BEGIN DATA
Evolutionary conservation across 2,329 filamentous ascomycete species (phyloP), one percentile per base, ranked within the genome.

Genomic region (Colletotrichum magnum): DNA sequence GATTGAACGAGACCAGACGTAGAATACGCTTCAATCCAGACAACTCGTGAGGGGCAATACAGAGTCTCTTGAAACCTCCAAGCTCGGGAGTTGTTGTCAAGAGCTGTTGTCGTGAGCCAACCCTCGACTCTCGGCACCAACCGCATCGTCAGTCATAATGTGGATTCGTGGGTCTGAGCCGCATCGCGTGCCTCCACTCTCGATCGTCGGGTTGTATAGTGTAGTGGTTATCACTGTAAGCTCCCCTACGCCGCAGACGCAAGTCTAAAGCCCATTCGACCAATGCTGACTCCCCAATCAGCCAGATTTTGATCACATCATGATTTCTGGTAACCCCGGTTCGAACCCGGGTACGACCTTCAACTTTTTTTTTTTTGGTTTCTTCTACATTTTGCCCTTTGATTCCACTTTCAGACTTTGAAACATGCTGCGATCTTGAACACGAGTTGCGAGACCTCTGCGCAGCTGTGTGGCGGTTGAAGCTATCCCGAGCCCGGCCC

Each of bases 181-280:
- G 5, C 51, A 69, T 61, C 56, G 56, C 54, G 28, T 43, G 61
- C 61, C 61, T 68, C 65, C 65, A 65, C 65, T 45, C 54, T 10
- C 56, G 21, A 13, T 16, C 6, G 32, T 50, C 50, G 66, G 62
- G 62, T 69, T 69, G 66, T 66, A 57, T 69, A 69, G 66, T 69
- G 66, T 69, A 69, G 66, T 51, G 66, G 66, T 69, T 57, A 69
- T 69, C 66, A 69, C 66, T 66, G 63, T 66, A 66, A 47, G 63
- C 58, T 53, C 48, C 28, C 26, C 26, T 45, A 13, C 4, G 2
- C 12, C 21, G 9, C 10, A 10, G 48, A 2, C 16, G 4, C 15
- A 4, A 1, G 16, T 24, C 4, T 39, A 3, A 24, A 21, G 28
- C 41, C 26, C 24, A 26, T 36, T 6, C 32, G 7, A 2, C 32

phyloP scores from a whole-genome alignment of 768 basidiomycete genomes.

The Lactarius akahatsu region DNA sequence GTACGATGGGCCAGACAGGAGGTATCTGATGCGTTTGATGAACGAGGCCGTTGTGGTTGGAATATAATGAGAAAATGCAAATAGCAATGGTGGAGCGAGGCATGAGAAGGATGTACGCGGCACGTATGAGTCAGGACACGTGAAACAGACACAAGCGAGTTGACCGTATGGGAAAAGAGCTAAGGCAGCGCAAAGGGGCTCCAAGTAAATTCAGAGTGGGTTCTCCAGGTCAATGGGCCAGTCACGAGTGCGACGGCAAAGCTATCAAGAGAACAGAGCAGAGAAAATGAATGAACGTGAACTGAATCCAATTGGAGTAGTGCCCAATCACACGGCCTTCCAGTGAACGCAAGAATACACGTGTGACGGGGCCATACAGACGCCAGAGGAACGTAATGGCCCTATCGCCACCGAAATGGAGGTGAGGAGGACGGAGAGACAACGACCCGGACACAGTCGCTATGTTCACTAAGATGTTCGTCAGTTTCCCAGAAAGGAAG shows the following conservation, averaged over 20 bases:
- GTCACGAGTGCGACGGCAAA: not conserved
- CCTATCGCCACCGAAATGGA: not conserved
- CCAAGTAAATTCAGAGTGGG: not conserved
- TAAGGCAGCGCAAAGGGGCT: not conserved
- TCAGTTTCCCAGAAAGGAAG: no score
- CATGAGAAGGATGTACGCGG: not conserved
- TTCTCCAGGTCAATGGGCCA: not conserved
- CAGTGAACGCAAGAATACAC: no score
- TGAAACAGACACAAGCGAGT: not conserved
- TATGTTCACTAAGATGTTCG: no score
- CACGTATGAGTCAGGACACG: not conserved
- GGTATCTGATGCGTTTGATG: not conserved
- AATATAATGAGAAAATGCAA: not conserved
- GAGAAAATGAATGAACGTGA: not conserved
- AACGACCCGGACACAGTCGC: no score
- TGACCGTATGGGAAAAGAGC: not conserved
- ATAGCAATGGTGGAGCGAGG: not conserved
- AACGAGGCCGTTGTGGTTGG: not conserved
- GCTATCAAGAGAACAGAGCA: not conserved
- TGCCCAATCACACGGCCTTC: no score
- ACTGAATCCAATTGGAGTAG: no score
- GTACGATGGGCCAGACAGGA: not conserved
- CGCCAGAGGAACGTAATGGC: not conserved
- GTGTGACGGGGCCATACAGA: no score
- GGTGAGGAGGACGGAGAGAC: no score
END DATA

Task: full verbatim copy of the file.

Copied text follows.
Evolutionary conservation across 2,329 filamentous ascomycete species (phyloP), one percentile per base, ranked within the genome.

Genomic region (Colletotrichum magnum): DNA sequence GATTGAACGAGACCAGACGTAGAATACGCTTCAATCCAGACAACTCGTGAGGGGCAATACAGAGTCTCTTGAAACCTCCAAGCTCGGGAGTTGTTGTCAAGAGCTGTTGTCGTGAGCCAACCCTCGACTCTCGGCACCAACCGCATCGTCAGTCATAATGTGGATTCGTGGGTCTGAGCCGCATCGCGTGCCTCCACTCTCGATCGTCGGGTTGTATAGTGTAGTGGTTATCACTGTAAGCTCCCCTACGCCGCAGACGCAAGTCTAAAGCCCATTCGACCAATGCTGACTCCCCAATCAGCCAGATTTTGATCACATCATGATTTCTGGTAACCCCGGTTCGAACCCGGGTACGACCTTCAACTTTTTTTTTTTTGGTTTCTTCTACATTTTGCCCTTTGATTCCACTTTCAGACTTTGAAACATGCTGCGATCTTGAACACGAGTTGCGAGACCTCTGCGCAGCTGTGTGGCGGTTGAAGCTATCCCGAGCCCGGCCC

Each of bases 181-280:
- G 5, C 51, A 69, T 61, C 56, G 56, C 54, G 28, T 43, G 61
- C 61, C 61, T 68, C 65, C 65, A 65, C 65, T 45, C 54, T 10
- C 56, G 21, A 13, T 16, C 6, G 32, T 50, C 50, G 66, G 62
- G 62, T 69, T 69, G 66, T 66, A 57, T 69, A 69, G 66, T 69
- G 66, T 69, A 69, G 66, T 51, G 66, G 66, T 69, T 57, A 69
- T 69, C 66, A 69, C 66, T 66, G 63, T 66, A 66, A 47, G 63
- C 58, T 53, C 48, C 28, C 26, C 26, T 45, A 13, C 4, G 2
- C 12, C 21, G 9, C 10, A 10, G 48, A 2, C 16, G 4, C 15
- A 4, A 1, G 16, T 24, C 4, T 39, A 3, A 24, A 21, G 28
- C 41, C 26, C 24, A 26, T 36, T 6, C 32, G 7, A 2, C 32

phyloP scores from a whole-genome alignment of 768 basidiomycete genomes.

The Lactarius akahatsu region DNA sequence GTACGATGGGCCAGACAGGAGGTATCTGATGCGTTTGATGAACGAGGCCGTTGTGGTTGGAATATAATGAGAAAATGCAAATAGCAATGGTGGAGCGAGGCATGAGAAGGATGTACGCGGCACGTATGAGTCAGGACACGTGAAACAGACACAAGCGAGTTGACCGTATGGGAAAAGAGCTAAGGCAGCGCAAAGGGGCTCCAAGTAAATTCAGAGTGGGTTCTCCAGGTCAATGGGCCAGTCACGAGTGCGACGGCAAAGCTATCAAGAGAACAGAGCAGAGAAAATGAATGAACGTGAACTGAATCCAATTGGAGTAGTGCCCAATCACACGGCCTTCCAGTGAACGCAAGAATACACGTGTGACGGGGCCATACAGACGCCAGAGGAACGTAATGGCCCTATCGCCACCGAAATGGAGGTGAGGAGGACGGAGAGACAACGACCCGGACACAGTCGCTATGTTCACTAAGATGTTCGTCAGTTTCCCAGAAAGGAAG shows the following conservation, averaged over 20 bases:
- GTCACGAGTGCGACGGCAAA: not conserved
- CCTATCGCCACCGAAATGGA: not conserved
- CCAAGTAAATTCAGAGTGGG: not conserved
- TAAGGCAGCGCAAAGGGGCT: not conserved
- TCAGTTTCCCAGAAAGGAAG: no score
- CATGAGAAGGATGTACGCGG: not conserved
- TTCTCCAGGTCAATGGGCCA: not conserved
- CAGTGAACGCAAGAATACAC: no score
- TGAAACAGACACAAGCGAGT: not conserved
- TATGTTCACTAAGATGTTCG: no score
- CACGTATGAGTCAGGACACG: not conserved
- GGTATCTGATGCGTTTGATG: not conserved
- AATATAATGAGAAAATGCAA: not conserved
- GAGAAAATGAATGAACGTGA: not conserved
- AACGACCCGGACACAGTCGC: no score
- TGACCGTATGGGAAAAGAGC: not conserved
- ATAGCAATGGTGGAGCGAGG: not conserved
- AACGAGGCCGTTGTGGTTGG: not conserved
- GCTATCAAGAGAACAGAGCA: not conserved
- TGCCCAATCACACGGCCTTC: no score
- ACTGAATCCAATTGGAGTAG: no score
- GTACGATGGGCCAGACAGGA: not conserved
- CGCCAGAGGAACGTAATGGC: not conserved
- GTGTGACGGGGCCATACAGA: no score
- GGTGAGGAGGACGGAGAGAC: no score